May you be blessed this day and may your spirits be lifted.



44 Then [Jesus] said to them, "These are my words that I spoke to you while I was still with you—that everything written about me in the law of Moses, the prophets, and the psalms must be fulfilled." 45 Then he opened their minds to understand the scriptures, 46 and he said to them, "Thus it is written, that the Messiah is to suffer and to rise from the dead on the third day, 47 and that repentance and forgiveness of sins is to be proclaimed in his name to all nations, beginning from Jerusalem. 48 You are witnesses of these things. 49 And see, I am sending upon you what my Father promised; so stay here in the city until you have been clothed with power from on high." 50 Then he led them out as far as Bethany, and, lifting up his hands, he blessed them. 51 While he was blessing them, he withdrew from them and was carried up into heaven. 52 And they worshiped him, and returned to Jerusalem with great joy; 53 and they were continually in the temple blessing God.

Luke 24:44-53, NRSV

Jesus talks about fulfilling the law and the prophets and the psalms. The law and the prophets show up together fairly frequently in the New Testament. This verse 44 is the only time that the psalms is folded into that formula.

Jesus fulfilled the expectations of the law revealed to Moses and tended by Aaron and so many who sought to honor God with lives lived in a holy and reverent fashion.

Jesus fulfilled the promises and the exhortations revealed to Elijah and Daniel and Jonah and Amos and all the so many others who sought to honor God by speaking the truth about God’s hopes and God’s concerns.

Jesus fulfilled the psalms—the songs and the prayers and the exultations—revealed through David and Asaph and Korahites and all the others who sought to communicate with God through song and prayer and worship. Jesus had a deep connection with the Psalms. Bonhoeffer writes this in “The Prayerbook of the Bible: An Introduction to the Psalms”: “If we want to read and to pray the prayers of the Bible, and especially the Psalms, we must not, therefore, first ask what they have to do with us, but what they have to do with Jesus Christ.” Part of what the Psalms have to do with Jesus Christ is that he brought them to fulfillment.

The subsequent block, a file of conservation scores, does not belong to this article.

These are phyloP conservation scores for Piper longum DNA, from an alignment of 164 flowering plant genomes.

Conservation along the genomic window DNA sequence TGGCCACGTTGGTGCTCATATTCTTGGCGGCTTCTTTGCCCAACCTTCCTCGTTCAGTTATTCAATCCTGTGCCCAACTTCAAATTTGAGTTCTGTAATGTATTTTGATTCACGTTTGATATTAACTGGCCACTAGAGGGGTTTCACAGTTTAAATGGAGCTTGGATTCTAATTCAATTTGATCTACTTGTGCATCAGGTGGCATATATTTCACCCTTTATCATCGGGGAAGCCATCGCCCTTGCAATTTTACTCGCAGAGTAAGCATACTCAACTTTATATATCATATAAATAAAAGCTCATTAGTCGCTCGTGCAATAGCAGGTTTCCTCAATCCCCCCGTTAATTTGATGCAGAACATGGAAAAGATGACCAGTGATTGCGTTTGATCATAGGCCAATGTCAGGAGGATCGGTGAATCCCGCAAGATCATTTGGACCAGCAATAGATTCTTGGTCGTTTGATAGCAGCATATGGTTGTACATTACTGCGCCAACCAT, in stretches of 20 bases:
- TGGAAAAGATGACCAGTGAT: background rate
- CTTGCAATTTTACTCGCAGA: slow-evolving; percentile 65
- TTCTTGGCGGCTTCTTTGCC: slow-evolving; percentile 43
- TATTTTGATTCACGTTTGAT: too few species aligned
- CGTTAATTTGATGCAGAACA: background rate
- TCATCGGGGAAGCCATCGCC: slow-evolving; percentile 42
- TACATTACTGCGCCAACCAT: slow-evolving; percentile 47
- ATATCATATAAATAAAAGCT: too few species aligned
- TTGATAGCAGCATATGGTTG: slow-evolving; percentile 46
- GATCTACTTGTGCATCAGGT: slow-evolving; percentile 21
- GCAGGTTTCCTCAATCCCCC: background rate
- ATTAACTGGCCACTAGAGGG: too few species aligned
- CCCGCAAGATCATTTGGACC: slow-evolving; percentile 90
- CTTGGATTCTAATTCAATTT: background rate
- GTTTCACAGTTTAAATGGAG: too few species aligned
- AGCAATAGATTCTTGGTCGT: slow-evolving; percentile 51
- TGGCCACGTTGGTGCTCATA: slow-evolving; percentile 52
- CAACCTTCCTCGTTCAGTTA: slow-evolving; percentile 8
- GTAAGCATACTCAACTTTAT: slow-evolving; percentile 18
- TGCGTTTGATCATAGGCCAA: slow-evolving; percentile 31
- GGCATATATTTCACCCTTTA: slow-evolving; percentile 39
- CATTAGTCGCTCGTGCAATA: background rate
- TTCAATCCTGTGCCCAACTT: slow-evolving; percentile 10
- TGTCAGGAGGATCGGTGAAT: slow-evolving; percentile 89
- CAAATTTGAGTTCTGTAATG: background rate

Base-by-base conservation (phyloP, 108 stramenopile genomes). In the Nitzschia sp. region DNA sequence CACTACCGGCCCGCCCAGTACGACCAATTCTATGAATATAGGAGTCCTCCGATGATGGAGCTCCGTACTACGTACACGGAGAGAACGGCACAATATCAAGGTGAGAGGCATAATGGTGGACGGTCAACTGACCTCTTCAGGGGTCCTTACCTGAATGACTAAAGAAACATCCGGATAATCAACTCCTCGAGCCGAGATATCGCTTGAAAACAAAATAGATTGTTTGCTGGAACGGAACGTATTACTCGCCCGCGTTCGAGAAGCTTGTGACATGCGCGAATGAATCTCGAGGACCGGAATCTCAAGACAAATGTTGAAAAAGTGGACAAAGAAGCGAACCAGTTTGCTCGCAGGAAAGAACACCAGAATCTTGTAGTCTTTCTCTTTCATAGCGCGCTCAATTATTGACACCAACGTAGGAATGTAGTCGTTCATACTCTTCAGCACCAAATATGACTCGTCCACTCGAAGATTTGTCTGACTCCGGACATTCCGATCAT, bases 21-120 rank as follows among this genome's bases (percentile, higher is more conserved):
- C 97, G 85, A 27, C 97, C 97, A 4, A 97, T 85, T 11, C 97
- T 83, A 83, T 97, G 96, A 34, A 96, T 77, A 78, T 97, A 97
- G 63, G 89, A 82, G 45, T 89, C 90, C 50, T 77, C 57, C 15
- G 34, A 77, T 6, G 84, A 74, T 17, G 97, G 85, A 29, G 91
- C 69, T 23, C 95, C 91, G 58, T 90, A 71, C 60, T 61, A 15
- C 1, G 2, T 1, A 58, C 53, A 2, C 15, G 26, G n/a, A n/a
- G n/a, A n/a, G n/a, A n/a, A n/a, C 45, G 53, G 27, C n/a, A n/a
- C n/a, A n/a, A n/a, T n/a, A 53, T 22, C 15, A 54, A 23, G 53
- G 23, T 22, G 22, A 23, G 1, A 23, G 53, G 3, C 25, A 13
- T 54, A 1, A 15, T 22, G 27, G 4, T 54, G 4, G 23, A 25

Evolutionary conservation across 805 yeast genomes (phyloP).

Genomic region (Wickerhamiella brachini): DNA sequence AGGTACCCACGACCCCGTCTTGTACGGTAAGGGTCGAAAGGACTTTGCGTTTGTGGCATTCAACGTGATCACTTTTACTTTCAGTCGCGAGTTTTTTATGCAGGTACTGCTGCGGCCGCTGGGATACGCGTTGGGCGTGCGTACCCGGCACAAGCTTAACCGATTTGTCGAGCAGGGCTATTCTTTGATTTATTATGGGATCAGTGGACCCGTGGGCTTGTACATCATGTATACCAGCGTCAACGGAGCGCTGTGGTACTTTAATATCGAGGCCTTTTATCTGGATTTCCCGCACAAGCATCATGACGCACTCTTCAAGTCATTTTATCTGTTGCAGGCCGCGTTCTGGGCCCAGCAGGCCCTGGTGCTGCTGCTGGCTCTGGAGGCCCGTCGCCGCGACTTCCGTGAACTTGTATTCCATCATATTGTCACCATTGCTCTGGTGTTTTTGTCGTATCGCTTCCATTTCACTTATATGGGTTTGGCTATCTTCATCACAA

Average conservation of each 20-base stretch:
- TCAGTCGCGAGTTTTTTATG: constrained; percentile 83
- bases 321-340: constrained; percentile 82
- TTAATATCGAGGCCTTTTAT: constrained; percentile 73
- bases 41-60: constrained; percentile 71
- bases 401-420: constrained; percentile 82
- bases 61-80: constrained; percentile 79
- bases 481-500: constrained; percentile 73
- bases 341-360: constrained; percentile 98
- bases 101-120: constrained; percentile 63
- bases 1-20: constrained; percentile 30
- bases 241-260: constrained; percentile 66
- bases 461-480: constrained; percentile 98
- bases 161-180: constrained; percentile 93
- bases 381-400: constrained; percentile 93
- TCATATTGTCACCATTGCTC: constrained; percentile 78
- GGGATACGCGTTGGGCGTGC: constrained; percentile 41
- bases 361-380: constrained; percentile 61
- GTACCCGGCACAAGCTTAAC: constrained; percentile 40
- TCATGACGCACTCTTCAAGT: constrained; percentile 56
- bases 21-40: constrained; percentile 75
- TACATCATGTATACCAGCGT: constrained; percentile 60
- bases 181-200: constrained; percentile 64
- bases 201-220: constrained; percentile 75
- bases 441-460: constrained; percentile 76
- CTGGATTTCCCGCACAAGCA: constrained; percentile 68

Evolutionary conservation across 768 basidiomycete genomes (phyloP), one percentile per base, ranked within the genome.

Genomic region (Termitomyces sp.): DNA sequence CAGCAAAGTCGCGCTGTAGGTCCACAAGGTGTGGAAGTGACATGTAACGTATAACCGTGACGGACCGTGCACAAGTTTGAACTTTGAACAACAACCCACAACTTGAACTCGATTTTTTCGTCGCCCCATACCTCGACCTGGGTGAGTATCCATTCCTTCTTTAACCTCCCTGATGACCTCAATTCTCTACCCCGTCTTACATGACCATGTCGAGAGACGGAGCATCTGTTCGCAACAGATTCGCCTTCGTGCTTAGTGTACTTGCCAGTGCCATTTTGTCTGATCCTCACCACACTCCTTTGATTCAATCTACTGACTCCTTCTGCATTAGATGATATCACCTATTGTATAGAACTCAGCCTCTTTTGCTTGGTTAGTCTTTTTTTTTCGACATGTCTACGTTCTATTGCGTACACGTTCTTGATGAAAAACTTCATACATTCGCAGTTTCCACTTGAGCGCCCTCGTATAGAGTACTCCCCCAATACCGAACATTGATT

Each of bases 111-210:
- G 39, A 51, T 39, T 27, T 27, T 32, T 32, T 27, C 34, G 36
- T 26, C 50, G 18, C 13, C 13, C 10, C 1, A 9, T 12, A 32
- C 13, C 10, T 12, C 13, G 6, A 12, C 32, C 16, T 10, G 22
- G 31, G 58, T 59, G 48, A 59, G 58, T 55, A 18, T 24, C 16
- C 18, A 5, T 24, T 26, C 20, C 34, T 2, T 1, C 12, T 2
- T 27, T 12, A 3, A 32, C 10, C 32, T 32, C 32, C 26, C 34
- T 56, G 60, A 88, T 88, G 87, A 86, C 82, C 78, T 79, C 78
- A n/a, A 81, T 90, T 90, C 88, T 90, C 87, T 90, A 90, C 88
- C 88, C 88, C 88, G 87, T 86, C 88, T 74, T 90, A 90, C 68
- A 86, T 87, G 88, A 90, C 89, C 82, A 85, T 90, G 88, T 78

Having brought things to fulfillment, it was time for Jesus to go. Knowing this was the last thing he would say to this group of disciples and to us before returning to the place that he left on our behalf he says those things that are most important:

• He came as Messiah and brought salvation through suffering
• He rose victoriously on the 3rd day
• Repentance and forgiveness for all people, beginning in Jerusalem, are found in him
• We are called to be witnesses of these things
• We abide in this call not of our own strength but with power from on high

He left them in a posture of blessing. And they gathered and blessed God.

God, help us bless you this day. Help us bless you in those we encounter—easy to love or not so much—who are fashioned in your image. Help us know the truth of the suffering, death and resurrection of Jesus. Help us live as a forgiving and repentant people. Speak your truth through us—with words and without—all in a way that blesses you and the people. Equip us with your power from on high. Thank you for your undeserved love. Help us love others particularly those we might deem as undeserving. Amen.

Wednesday, May 9, 2012

e-vo for week of May 9

Dearest e-votees-

This weekend we commemorate Mother’s Day. This weekend we linger in the good news of the empty tomb. This week our appointed epistle text reminds us that we are beloved children of God.

May we steep in these rich and poignant moments. May we share them with those who are jaded or maimed or disenfranchised. May God’s will come to bear in our lives.



1 Everyone who believes that Jesus is the Christ has been born of God, and everyone who loves the parent loves the child. 2 By this we know that we love the children of God, when we love God and obey his commandments. 3 For the love of God is this, that we obey his commandments. And his commandments are not burdensome, 4 for whatever is born of God conquers the world. And this is the victory that conquers the world, our faith. 5 Who is it that conquers the world but the one who believes that Jesus is the Son of God? 6 This is the one who came by water and blood, Jesus Christ, not with the water only but with the water and the blood. And the Spirit is the one that testifies, for the Spirit is the truth.

1 John 5:1-6, NRSV

Three strands of this text jump out from this appointed for this upcoming fifth Sunday of Easter (which also happens to fall on Mother’s Day):

• We are reborn children of God.

• God has commands and expectations that are good for God’s children.

• Blood and water testimony.

We are reborn children of God.